Scholnick: We’re not trying to eliminate core content the organization needs you to learn from. We’re just trying to put it into the context of how you learn and how you learn with your coworkers. So it’s not such a forced, isolated experience. It’s an experience that works with how you do your day to day. It becomes much more meaningful. Kandy offers the ability to deepen that organic framework. It gives us what we call webRTC, or unified communication — things like group chat, video chat, texting, storage of data in particular against a thread. Something that’s very popular that always gets underappreciated is presence. Presence tells you who’s online. In the context of learning that’s very powerful. You can get online in a Braidio learning environment and say, “Danny’s online. I’m going to ping Danny because I see he’s taken the same course or he’s dealt with some of the same key issues.” It’s very easy to start getting [people] to collaborate together.
Kuzel: Can you describe what the contextual, streaming learning model is, and the broadcast learning model? Which is best, and how should organizations determine which they need to deliver the business results they require?
Scholnick: The broadcast model is the organization’s requirements, or just the general conceptual old model. Have you ever taken courses in your organization around compliance, whether it’s disability, diversity inclusion, unconscious bias, team training? That’s broadcast to you on a laptop. You have to sign off; you click through; you do a questionnaire. It has no real context to what you’re doing in your day-to-day. You’re learning from me. You’re learning from yourself. That’s your contextual framework. However, there’s one caveat; some of those courses your organization requires you to take are really critical. You want to integrate them into your contextual day-to-day in a meaningful manner, so you can pull from it when you need it. [An organization] needs to acknowledge that most of us have developed our own model for learning that’s very contextual. People use their own devices. That’s not going to stop because there’s an efficient, contextual model for learning, collaborating and for reaching out to people.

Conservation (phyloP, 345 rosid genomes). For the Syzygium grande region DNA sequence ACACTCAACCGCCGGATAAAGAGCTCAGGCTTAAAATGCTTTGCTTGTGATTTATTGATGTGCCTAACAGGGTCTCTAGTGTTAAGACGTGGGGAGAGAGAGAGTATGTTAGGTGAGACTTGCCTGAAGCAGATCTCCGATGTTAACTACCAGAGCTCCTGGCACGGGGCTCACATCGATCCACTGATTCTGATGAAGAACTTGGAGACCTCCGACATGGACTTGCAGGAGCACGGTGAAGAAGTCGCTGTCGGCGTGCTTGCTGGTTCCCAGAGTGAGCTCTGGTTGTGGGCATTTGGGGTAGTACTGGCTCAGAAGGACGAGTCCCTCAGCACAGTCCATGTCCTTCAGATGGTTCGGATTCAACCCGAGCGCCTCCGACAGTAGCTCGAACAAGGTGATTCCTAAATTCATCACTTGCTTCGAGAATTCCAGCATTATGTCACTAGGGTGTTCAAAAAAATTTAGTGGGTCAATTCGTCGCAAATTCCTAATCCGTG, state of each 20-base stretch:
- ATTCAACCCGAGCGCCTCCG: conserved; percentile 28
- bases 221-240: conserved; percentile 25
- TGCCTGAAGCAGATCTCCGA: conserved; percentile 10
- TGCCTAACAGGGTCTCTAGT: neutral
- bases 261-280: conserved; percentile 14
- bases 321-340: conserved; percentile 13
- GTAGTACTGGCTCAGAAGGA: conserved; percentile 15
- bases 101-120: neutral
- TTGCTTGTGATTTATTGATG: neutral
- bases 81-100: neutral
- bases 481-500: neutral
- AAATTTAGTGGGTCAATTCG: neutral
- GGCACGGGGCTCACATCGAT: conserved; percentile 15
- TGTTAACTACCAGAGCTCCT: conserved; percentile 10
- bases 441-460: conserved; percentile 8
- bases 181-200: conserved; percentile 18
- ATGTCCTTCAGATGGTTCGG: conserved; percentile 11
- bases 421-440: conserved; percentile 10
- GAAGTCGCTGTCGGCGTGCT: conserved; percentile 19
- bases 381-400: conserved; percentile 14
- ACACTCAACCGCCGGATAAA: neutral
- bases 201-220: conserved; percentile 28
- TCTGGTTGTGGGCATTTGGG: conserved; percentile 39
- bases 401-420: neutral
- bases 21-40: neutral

Kuzel: What’s in store for learning and development?
Scholnick: I don’t like this term because people think of that thing in the back of your pocket; it’s mobile and unified communications. When you think about learning and mobile, the content is designed to be much more agile, smaller, soundbites. It’s going to be accessible in many different forms, very quickly, in a way that’s blended with other types of content. It’s going to be part of your day-to-day experience. We’re going to chat. We’re going to have presence. We’re going to have text, and you’re going to be able to use key-wording. All of that is going to be part of your day. The alternative is that we buy a very expensive LMS focused on the enterprise, and they’re very static. You go to them on your laptop, you learn, and then you leave. It doesn’t have any context with how you’re doing your day-to-day.
AnnMarie Kuzel is a former Chief Learning Officer editorial intern. Comment below, or email email@example.com.